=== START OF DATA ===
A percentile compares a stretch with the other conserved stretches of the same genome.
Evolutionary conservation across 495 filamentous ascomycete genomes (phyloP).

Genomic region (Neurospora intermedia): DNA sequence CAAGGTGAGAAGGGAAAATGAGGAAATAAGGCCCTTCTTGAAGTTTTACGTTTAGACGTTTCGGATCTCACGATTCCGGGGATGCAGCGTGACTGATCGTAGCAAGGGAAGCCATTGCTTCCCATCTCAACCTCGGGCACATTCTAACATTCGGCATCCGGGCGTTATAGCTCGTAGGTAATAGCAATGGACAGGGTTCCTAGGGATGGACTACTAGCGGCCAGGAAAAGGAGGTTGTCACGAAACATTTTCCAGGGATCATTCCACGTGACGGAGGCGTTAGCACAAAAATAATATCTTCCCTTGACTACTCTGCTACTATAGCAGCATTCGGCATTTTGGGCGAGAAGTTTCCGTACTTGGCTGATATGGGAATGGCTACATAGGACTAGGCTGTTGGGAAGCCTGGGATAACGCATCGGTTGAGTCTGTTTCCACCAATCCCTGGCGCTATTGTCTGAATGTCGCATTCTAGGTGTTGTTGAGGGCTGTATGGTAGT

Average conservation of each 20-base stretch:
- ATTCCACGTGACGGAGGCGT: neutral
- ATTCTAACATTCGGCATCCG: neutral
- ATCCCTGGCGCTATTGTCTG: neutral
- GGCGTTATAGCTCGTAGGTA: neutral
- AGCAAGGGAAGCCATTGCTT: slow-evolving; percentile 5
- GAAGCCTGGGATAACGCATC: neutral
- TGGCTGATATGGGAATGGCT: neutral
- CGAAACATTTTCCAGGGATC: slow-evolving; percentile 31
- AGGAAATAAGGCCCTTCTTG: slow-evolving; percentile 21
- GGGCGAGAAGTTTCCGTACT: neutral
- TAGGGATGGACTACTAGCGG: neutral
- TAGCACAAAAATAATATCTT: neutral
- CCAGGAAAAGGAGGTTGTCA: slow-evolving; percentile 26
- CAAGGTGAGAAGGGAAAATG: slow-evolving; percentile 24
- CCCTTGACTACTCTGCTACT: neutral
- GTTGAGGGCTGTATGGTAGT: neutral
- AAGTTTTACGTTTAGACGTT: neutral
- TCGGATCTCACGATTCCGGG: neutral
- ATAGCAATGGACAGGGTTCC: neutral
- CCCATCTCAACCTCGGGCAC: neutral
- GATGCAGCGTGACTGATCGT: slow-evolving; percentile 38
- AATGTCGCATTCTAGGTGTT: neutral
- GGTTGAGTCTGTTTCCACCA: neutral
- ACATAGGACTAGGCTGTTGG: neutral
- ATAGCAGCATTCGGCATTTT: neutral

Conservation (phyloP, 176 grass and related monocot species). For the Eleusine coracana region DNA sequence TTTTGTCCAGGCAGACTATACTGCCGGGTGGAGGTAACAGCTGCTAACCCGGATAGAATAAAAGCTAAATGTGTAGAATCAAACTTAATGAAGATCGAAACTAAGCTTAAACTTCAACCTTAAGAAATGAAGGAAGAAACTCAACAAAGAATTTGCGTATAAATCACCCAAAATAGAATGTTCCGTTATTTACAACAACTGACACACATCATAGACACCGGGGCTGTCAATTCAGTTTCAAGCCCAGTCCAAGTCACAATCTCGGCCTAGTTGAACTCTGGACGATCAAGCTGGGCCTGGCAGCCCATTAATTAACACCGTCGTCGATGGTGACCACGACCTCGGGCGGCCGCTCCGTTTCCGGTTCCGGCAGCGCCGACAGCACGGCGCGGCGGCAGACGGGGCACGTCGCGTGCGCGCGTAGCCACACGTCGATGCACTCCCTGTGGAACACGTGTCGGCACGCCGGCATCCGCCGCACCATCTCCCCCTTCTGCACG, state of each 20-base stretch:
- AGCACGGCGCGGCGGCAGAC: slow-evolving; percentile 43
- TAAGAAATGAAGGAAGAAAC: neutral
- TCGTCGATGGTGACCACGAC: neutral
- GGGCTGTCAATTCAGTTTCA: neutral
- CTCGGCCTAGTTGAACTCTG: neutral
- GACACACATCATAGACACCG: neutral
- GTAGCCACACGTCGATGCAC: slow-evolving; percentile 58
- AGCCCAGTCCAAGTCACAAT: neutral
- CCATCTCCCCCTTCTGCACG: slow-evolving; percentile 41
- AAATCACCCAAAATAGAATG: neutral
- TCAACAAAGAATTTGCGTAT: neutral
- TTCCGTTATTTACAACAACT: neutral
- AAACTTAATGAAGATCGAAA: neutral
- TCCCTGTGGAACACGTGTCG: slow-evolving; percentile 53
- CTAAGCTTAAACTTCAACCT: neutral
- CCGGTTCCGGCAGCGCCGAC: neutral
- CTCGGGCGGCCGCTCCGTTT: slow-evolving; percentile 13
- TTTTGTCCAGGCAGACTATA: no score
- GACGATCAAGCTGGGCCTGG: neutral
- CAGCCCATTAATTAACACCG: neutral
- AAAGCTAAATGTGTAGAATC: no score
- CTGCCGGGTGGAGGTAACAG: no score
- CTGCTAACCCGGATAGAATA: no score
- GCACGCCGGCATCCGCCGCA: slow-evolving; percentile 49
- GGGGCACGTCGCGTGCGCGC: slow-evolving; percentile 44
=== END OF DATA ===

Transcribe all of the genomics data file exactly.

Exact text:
A percentile compares a stretch with the other conserved stretches of the same genome.
Evolutionary conservation across 495 filamentous ascomycete genomes (phyloP).

Genomic region (Neurospora intermedia): DNA sequence CAAGGTGAGAAGGGAAAATGAGGAAATAAGGCCCTTCTTGAAGTTTTACGTTTAGACGTTTCGGATCTCACGATTCCGGGGATGCAGCGTGACTGATCGTAGCAAGGGAAGCCATTGCTTCCCATCTCAACCTCGGGCACATTCTAACATTCGGCATCCGGGCGTTATAGCTCGTAGGTAATAGCAATGGACAGGGTTCCTAGGGATGGACTACTAGCGGCCAGGAAAAGGAGGTTGTCACGAAACATTTTCCAGGGATCATTCCACGTGACGGAGGCGTTAGCACAAAAATAATATCTTCCCTTGACTACTCTGCTACTATAGCAGCATTCGGCATTTTGGGCGAGAAGTTTCCGTACTTGGCTGATATGGGAATGGCTACATAGGACTAGGCTGTTGGGAAGCCTGGGATAACGCATCGGTTGAGTCTGTTTCCACCAATCCCTGGCGCTATTGTCTGAATGTCGCATTCTAGGTGTTGTTGAGGGCTGTATGGTAGT

Average conservation of each 20-base stretch:
- ATTCCACGTGACGGAGGCGT: neutral
- ATTCTAACATTCGGCATCCG: neutral
- ATCCCTGGCGCTATTGTCTG: neutral
- GGCGTTATAGCTCGTAGGTA: neutral
- AGCAAGGGAAGCCATTGCTT: slow-evolving; percentile 5
- GAAGCCTGGGATAACGCATC: neutral
- TGGCTGATATGGGAATGGCT: neutral
- CGAAACATTTTCCAGGGATC: slow-evolving; percentile 31
- AGGAAATAAGGCCCTTCTTG: slow-evolving; percentile 21
- GGGCGAGAAGTTTCCGTACT: neutral
- TAGGGATGGACTACTAGCGG: neutral
- TAGCACAAAAATAATATCTT: neutral
- CCAGGAAAAGGAGGTTGTCA: slow-evolving; percentile 26
- CAAGGTGAGAAGGGAAAATG: slow-evolving; percentile 24
- CCCTTGACTACTCTGCTACT: neutral
- GTTGAGGGCTGTATGGTAGT: neutral
- AAGTTTTACGTTTAGACGTT: neutral
- TCGGATCTCACGATTCCGGG: neutral
- ATAGCAATGGACAGGGTTCC: neutral
- CCCATCTCAACCTCGGGCAC: neutral
- GATGCAGCGTGACTGATCGT: slow-evolving; percentile 38
- AATGTCGCATTCTAGGTGTT: neutral
- GGTTGAGTCTGTTTCCACCA: neutral
- ACATAGGACTAGGCTGTTGG: neutral
- ATAGCAGCATTCGGCATTTT: neutral

Conservation (phyloP, 176 grass and related monocot species). For the Eleusine coracana region DNA sequence TTTTGTCCAGGCAGACTATACTGCCGGGTGGAGGTAACAGCTGCTAACCCGGATAGAATAAAAGCTAAATGTGTAGAATCAAACTTAATGAAGATCGAAACTAAGCTTAAACTTCAACCTTAAGAAATGAAGGAAGAAACTCAACAAAGAATTTGCGTATAAATCACCCAAAATAGAATGTTCCGTTATTTACAACAACTGACACACATCATAGACACCGGGGCTGTCAATTCAGTTTCAAGCCCAGTCCAAGTCACAATCTCGGCCTAGTTGAACTCTGGACGATCAAGCTGGGCCTGGCAGCCCATTAATTAACACCGTCGTCGATGGTGACCACGACCTCGGGCGGCCGCTCCGTTTCCGGTTCCGGCAGCGCCGACAGCACGGCGCGGCGGCAGACGGGGCACGTCGCGTGCGCGCGTAGCCACACGTCGATGCACTCCCTGTGGAACACGTGTCGGCACGCCGGCATCCGCCGCACCATCTCCCCCTTCTGCACG, state of each 20-base stretch:
- AGCACGGCGCGGCGGCAGAC: slow-evolving; percentile 43
- TAAGAAATGAAGGAAGAAAC: neutral
- TCGTCGATGGTGACCACGAC: neutral
- GGGCTGTCAATTCAGTTTCA: neutral
- CTCGGCCTAGTTGAACTCTG: neutral
- GACACACATCATAGACACCG: neutral
- GTAGCCACACGTCGATGCAC: slow-evolving; percentile 58
- AGCCCAGTCCAAGTCACAAT: neutral
- CCATCTCCCCCTTCTGCACG: slow-evolving; percentile 41
- AAATCACCCAAAATAGAATG: neutral
- TCAACAAAGAATTTGCGTAT: neutral
- TTCCGTTATTTACAACAACT: neutral
- AAACTTAATGAAGATCGAAA: neutral
- TCCCTGTGGAACACGTGTCG: slow-evolving; percentile 53
- CTAAGCTTAAACTTCAACCT: neutral
- CCGGTTCCGGCAGCGCCGAC: neutral
- CTCGGGCGGCCGCTCCGTTT: slow-evolving; percentile 13
- TTTTGTCCAGGCAGACTATA: no score
- GACGATCAAGCTGGGCCTGG: neutral
- CAGCCCATTAATTAACACCG: neutral
- AAAGCTAAATGTGTAGAATC: no score
- CTGCCGGGTGGAGGTAACAG: no score
- CTGCTAACCCGGATAGAATA: no score
- GCACGCCGGCATCCGCCGCA: slow-evolving; percentile 49
- GGGGCACGTCGCGTGCGCGC: slow-evolving; percentile 44